As a 0L in the summer before law school, I’ve been trying to read books, blogs and articles that give me an idea of not only what to expect in law school — besides loss of sleep and the damnation of my eternal soul — but also how to succeed once a law school zombie.
I’ve read Scott Turow’s epic “One L: The Turbulent True Story of a First Year at Harvard Law School”, and various jeremiads dedicated to lost innocence and sanity.
I’ve read advice on the best ways to brief a case, on when the best time is to start looking for a summer job, and, yes, on the importance of going to class.
But some of the most sensible advice for future law students so far has come from Stephanie West Allen and Jeffrey M. Schwartz, who state in article published in 2007 that the secret to law school zombie success is, you guessed it, brains.
Rather than get into the minutiae of case briefs, summer jobs, classes and exams, Allen and Schwartz advise law students to create well-rounded lives by being conscious of how law school rewires their brains and encourage them to become active participants in the process.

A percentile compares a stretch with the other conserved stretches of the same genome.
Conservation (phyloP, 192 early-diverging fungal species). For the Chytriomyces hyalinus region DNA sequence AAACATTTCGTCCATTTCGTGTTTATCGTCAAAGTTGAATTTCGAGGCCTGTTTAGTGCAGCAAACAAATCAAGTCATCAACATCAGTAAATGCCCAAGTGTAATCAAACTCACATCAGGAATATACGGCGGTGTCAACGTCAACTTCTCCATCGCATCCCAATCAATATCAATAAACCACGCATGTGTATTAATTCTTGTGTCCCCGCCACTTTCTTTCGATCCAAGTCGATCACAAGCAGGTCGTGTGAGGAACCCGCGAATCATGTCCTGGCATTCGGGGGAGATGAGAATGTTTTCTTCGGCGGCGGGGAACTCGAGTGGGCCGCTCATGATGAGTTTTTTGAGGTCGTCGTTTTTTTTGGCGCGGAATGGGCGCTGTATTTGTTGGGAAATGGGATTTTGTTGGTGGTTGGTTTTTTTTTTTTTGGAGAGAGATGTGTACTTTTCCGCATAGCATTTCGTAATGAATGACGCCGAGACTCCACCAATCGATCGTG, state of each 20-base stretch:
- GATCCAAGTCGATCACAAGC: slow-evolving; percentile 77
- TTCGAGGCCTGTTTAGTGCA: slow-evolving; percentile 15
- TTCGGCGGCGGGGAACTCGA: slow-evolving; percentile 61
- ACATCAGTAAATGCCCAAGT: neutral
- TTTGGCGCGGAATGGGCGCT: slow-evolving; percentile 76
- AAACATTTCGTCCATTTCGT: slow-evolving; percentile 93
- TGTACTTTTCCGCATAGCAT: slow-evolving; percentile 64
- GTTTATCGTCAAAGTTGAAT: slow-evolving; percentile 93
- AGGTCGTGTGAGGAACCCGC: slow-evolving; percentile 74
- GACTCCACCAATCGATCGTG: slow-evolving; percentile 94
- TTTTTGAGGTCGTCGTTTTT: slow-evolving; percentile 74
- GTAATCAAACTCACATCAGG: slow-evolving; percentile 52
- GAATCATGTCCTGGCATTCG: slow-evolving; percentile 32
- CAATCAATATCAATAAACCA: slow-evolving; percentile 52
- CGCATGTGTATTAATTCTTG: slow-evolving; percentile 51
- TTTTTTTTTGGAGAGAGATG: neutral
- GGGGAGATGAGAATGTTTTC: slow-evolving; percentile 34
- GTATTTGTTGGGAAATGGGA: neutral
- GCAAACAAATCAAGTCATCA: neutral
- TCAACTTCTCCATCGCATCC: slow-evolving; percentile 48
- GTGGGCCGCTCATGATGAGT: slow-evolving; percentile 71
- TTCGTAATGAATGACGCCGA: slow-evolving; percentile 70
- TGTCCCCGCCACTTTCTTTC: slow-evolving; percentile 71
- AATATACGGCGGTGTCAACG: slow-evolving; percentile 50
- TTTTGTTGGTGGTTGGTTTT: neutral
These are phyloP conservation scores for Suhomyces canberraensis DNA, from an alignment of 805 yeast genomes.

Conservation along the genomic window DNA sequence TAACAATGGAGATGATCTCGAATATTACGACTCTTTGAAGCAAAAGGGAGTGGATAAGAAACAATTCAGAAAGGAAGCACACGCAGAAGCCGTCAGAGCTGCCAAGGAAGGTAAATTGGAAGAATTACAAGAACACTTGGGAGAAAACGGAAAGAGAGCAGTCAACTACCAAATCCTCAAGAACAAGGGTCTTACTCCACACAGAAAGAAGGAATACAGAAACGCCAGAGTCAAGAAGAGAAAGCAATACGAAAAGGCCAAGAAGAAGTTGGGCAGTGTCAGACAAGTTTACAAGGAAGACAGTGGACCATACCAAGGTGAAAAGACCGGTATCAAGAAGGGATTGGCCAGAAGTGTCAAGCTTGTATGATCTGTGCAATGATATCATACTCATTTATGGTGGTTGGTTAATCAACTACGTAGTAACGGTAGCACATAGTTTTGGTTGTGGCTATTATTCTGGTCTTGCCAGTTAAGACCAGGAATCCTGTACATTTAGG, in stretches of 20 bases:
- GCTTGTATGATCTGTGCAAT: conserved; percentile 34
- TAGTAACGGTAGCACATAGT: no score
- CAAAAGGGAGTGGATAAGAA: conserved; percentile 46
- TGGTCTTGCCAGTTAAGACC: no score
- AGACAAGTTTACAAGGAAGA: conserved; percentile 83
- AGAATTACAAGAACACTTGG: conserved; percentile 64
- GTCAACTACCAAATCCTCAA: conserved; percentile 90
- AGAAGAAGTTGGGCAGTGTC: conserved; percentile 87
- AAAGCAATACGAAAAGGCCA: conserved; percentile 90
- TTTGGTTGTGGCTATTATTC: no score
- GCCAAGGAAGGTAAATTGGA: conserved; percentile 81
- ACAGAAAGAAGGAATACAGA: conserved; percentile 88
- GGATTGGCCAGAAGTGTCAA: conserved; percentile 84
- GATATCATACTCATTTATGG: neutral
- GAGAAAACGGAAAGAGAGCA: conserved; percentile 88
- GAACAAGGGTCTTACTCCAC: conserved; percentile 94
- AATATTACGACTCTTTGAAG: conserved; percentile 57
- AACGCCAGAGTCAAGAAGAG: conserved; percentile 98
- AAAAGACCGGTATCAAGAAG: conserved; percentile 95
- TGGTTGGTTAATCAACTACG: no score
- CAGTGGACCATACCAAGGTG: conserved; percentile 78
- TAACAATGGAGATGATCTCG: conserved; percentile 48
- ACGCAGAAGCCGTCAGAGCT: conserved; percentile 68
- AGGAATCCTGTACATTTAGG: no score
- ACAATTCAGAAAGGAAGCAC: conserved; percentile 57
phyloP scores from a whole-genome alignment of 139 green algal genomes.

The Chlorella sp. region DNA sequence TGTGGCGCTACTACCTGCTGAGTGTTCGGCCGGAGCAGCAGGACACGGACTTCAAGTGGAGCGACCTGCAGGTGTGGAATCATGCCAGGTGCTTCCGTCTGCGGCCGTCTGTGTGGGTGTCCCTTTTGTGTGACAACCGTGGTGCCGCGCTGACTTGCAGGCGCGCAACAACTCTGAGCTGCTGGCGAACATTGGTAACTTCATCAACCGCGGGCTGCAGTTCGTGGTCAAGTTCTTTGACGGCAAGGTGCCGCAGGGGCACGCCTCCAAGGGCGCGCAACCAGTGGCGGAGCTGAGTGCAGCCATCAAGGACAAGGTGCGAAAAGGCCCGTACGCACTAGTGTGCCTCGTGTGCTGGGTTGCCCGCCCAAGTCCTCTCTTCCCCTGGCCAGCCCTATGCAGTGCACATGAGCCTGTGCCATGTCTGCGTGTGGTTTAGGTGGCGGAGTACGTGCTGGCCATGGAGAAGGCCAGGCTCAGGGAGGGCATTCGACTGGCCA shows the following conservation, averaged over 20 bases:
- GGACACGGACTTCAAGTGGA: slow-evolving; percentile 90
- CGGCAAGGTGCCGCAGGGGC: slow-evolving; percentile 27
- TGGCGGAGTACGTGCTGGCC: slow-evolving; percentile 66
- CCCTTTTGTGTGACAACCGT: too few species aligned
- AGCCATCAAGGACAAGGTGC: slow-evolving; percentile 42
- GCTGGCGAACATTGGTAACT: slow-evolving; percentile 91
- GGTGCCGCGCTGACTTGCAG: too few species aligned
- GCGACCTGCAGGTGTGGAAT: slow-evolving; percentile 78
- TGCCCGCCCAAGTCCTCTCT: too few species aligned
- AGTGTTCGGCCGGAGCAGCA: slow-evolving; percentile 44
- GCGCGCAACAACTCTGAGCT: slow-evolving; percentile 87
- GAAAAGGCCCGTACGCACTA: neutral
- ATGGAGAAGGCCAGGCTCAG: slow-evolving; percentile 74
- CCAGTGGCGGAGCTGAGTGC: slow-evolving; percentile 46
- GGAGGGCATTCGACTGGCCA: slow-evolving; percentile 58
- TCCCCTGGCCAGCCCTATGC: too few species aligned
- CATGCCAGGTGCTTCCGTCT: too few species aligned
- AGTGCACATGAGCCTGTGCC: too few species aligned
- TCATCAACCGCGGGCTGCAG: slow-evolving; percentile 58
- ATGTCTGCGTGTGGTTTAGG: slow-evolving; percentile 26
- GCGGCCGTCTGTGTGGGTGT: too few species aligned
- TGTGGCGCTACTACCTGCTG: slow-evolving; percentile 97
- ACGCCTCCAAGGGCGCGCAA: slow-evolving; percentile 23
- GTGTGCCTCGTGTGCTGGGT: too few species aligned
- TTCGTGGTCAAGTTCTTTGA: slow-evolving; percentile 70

Yeah, I know it sounds like happy, hippie, tree-hugging type stuff, but bear with me.
Allen and Schwartz write that the mastery of the law is best attained by students who are self-aware, who create good habits, who learn to be cross-cultural and who learn how to cherish their ignorance.
The first two pieces of advice seemed like no-brainers to me: They basically boiled down to choosing books over beer, and studying steadily rather than sporadically.
The last two were not so straightforward, but ultimately made sense not just for law school but also for the post-law school professional world.
The cross-cultural lawyer, Allen and Schwartz state, is someone who can step outside of their law student and lawyer suits and just be regular, non-argumentative, non-aggravating people.
And by being cross-cultural, you’re able to cherish your ignorance.
What does that mean exactly?
Allen and Schwartz write: “Remember what it was like before you and all that information about the law. To use a phrase from Zen, remember your ‘beginner’s mind’. … Listen to non-lawyers and recall how you used to see things. … Someone stuck exclusively in the lawyer culture and lawyer knowledge can be very lonely.”
Everything that I’ve read up to now has been so aimed at immersing me in the law school culture, at telling me that to give myself over to the law school brain rewiring process, that it was refreshing to read Allen and Schwartz say that it’s OK to snap out of it once in a while.
Read the full article here.